Bayer Aspirin Is Feeling Plenty HealthyBy
When Bayer executives talk about the products that will shape the future of their pharmaceutical unit, the drug names they cite sound like comic book villains: Xarelto, VEGF-Trap Eye, and Nexavar. Yet so far this year, Bayer's top performer is a surprising wonder drug from a bygone era: aspirin.
The medicine patented under the last Kaiser has become the lagging pharmaceutical unit's bright spot, thanks to an aggressive marketing campaign that capitalized on production-related recalls by competitor Tylenol, made by Johnson & Johnson (JNJ). Aspirin was Bayer's fastest-growing major drug in the first quarter as over-the-counter sales spiked 24 percent, five times last year's gain. "Consumers are running scared," says Donald Riker, a consultant on over-the-counter drugs and editor of OTC Product News. "There's been a shift in the trust in the products and the brands."
Aspirin, first developed by Bayer chemist Felix Hoffmann in 1897, has staged a comeback in the past five years after Leverkusen (Germany)-based Bayer funded studies showing the vintage painkiller's anti-blood-clotting ability could also play a role in preventing heart disease, says Erik Gordon, a professor at the University of Michigan's Ross School of Business in Ann Arbor. Annual sales climbed to $1.1 billion in 2007, entering true blockbuster drug territory.
Then Bayer caught a break. Rival J&J, beset with manufacturing problems, pulled more than 200 million packages of Tylenol, Motrin, and other over-the-counter drugs from the market in a wave of recalls that began more than a year ago and cost it more than $900 million in sales. The production problems, which resulted in some caplets having a musty smell, led the U.S. Food and Drug Administration to advise consumers to switch from Tylenol to private labels of acetaminophen, the active ingredient in Tylenol. That news followed FDA warnings of liver damage risks for users of the ingredient. "It's a disaster for the [Tylenol] brand, but good for others, including good old-fashioned aspirin," as some customers seek an alternative painkiller, Gordon says.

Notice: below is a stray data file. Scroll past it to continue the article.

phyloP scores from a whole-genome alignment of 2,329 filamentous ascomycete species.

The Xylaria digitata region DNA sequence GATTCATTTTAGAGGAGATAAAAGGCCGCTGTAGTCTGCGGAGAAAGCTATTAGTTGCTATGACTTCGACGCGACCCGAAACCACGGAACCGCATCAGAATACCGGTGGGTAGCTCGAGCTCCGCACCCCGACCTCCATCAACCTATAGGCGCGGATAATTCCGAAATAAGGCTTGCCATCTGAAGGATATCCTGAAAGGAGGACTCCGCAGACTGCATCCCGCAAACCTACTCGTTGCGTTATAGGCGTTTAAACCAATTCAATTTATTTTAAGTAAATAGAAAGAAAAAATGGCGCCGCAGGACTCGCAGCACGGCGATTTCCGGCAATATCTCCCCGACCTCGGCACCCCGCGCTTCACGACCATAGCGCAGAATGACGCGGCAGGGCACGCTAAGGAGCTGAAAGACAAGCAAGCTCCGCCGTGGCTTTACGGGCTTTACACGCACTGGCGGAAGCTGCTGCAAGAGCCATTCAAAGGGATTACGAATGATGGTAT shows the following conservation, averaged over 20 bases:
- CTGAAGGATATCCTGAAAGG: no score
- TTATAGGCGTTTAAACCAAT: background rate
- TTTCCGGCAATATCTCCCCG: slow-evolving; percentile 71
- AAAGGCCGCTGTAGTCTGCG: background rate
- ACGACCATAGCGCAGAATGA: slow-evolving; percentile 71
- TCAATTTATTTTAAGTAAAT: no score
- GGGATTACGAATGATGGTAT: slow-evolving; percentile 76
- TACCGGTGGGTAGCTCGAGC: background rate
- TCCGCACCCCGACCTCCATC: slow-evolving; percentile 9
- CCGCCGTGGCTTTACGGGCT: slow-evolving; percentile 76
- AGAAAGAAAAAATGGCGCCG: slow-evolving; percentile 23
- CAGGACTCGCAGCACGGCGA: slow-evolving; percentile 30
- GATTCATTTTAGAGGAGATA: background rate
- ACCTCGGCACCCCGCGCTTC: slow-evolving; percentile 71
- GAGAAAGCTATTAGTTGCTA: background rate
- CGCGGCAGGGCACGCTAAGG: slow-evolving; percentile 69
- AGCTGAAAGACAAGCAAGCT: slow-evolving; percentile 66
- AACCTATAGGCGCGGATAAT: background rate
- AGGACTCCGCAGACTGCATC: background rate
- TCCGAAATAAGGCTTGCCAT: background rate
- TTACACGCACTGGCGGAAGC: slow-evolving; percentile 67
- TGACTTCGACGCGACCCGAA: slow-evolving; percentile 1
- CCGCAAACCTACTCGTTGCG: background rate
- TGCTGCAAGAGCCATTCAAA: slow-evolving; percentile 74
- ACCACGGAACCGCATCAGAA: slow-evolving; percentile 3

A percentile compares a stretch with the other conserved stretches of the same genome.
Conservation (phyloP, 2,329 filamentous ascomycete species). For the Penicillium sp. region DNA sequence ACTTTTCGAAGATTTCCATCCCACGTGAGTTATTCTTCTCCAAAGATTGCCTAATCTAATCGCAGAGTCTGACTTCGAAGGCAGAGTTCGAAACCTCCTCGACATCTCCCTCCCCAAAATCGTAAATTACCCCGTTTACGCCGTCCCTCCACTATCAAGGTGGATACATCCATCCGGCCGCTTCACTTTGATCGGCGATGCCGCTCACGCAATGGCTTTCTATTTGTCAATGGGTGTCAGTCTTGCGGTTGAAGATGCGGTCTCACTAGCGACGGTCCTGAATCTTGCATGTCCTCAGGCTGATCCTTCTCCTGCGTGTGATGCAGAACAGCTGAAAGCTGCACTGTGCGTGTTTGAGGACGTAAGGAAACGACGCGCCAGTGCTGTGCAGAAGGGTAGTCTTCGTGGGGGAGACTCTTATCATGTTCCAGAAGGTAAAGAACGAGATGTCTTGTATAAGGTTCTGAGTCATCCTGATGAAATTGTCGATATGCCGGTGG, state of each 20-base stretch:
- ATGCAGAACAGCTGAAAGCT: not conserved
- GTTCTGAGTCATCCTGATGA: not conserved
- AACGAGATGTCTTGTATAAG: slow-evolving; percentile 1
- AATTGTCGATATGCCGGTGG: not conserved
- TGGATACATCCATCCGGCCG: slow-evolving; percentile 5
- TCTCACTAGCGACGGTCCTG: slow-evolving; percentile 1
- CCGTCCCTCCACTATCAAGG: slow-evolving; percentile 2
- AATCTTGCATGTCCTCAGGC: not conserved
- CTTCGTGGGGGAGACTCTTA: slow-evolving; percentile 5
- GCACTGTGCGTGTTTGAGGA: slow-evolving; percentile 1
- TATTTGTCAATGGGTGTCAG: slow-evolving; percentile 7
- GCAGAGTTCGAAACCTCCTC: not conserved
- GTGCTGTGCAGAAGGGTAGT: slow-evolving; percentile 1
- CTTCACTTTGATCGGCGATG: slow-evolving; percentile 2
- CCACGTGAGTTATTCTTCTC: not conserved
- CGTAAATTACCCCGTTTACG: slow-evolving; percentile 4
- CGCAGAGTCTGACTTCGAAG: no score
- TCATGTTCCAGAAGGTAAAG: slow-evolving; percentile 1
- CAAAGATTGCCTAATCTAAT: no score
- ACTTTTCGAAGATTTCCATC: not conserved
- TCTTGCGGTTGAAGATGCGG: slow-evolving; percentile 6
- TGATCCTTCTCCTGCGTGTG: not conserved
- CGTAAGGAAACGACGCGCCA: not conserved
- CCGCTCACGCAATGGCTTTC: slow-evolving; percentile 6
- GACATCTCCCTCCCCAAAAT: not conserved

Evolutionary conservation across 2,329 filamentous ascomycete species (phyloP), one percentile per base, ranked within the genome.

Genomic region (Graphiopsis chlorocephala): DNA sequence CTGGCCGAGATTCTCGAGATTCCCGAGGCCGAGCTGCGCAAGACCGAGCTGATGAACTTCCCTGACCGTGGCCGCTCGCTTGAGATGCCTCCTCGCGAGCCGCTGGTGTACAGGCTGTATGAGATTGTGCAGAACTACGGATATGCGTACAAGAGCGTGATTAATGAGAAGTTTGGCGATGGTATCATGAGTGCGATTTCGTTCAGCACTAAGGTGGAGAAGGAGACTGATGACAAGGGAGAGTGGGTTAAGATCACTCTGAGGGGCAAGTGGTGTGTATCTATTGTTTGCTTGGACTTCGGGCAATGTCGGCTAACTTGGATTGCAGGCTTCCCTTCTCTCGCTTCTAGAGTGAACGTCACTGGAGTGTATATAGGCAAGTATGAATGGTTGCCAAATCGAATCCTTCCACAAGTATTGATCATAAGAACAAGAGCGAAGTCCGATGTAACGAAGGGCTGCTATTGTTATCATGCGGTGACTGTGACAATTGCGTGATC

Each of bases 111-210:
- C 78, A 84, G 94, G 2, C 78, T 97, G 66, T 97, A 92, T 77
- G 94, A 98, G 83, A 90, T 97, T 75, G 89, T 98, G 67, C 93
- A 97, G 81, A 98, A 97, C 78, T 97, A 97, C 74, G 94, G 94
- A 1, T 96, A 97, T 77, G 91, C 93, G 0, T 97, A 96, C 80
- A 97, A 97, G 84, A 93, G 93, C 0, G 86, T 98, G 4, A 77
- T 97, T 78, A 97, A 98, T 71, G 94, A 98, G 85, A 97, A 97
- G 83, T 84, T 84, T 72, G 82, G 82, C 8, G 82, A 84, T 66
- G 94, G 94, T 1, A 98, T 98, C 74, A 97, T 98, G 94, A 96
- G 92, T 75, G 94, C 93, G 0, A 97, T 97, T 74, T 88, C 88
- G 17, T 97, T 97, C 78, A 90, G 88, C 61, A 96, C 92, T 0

J&J declined comment for this article. The company expects the full range of recalled products to be back on store shelves by next year, with some undisclosed changes to win back customers, Chief Financial Officer Dominic Caruso told analysts on May 3.
Sales of Tylenol tablets have dropped 14 percent in the U.S. to $75.6 million in the 12 weeks ending Apr. 17, according to market researcher SymphonyIRI Group. Meanwhile, sales of Bayer aspirin sold for pain relief (rather than low-dose varieties targeted at heart health) rose 21 percent to $40.2 million in the same period, according to IRI data, which doesn't include sales at Wal-Mart Stores (WMT).
Still, some customers may be so spooked by the Tylenol recalls that they permanently embrace aspirin or other painkillers with a different active ingredient, says Riker. Sales of one such rival, Novartis's (NVS) headache pill Excedrin, rose 19 percent in the first quarter, suggesting it might also have profited from J&J's misfortune. Eric Althoff, a spokesman for Novartis, says many factors contributed to the increase, including more online ads and a reworked marketing strategy to focus the brand's consumer message around pain relief.
Bayer used aggressive marketing campaigns promoting both its aspirin and Aleve brands to capitalize on the absence of J&J's pain relievers, says spokeswoman Anne Coiley. In the U.S., for example, it ran an ad campaign called "surprising aspirin" to argue that the drug is good for back pain, not just heart health. In Germany the pitch was tweaked to promote the venerable drug's efficacy relieving headaches. And until mid-June, Bayer's consumer websites also reminded potential users in capital letters, white on red, that its painkiller was free of the acetaminophen found in Tylenol.
Jay Kolpon, Bayer's global head of aspirin marketing, says aspirin sales were also helped by a nasty cold season and the payoff of a decade of efforts to dream up new versions of the aging drug. Bayer now sells aspirin with vitamin C as fizzy tablets, aspirin in dry granules like pain-relieving Pixy Stix, and low-dose versions for heart-conscious users. This month it also began marketing so-called Advanced Aspirin devised to dissolve more quickly in the bloodstream. Says Kolpon: "The wonder drug from over 100 years ago is still the wonder drug in 2011."
The bottom line: In the wake of recalls that have cost rival J&J $900 million in sales, Bayer is enjoying a revival in demand for its century-old aspirin brand.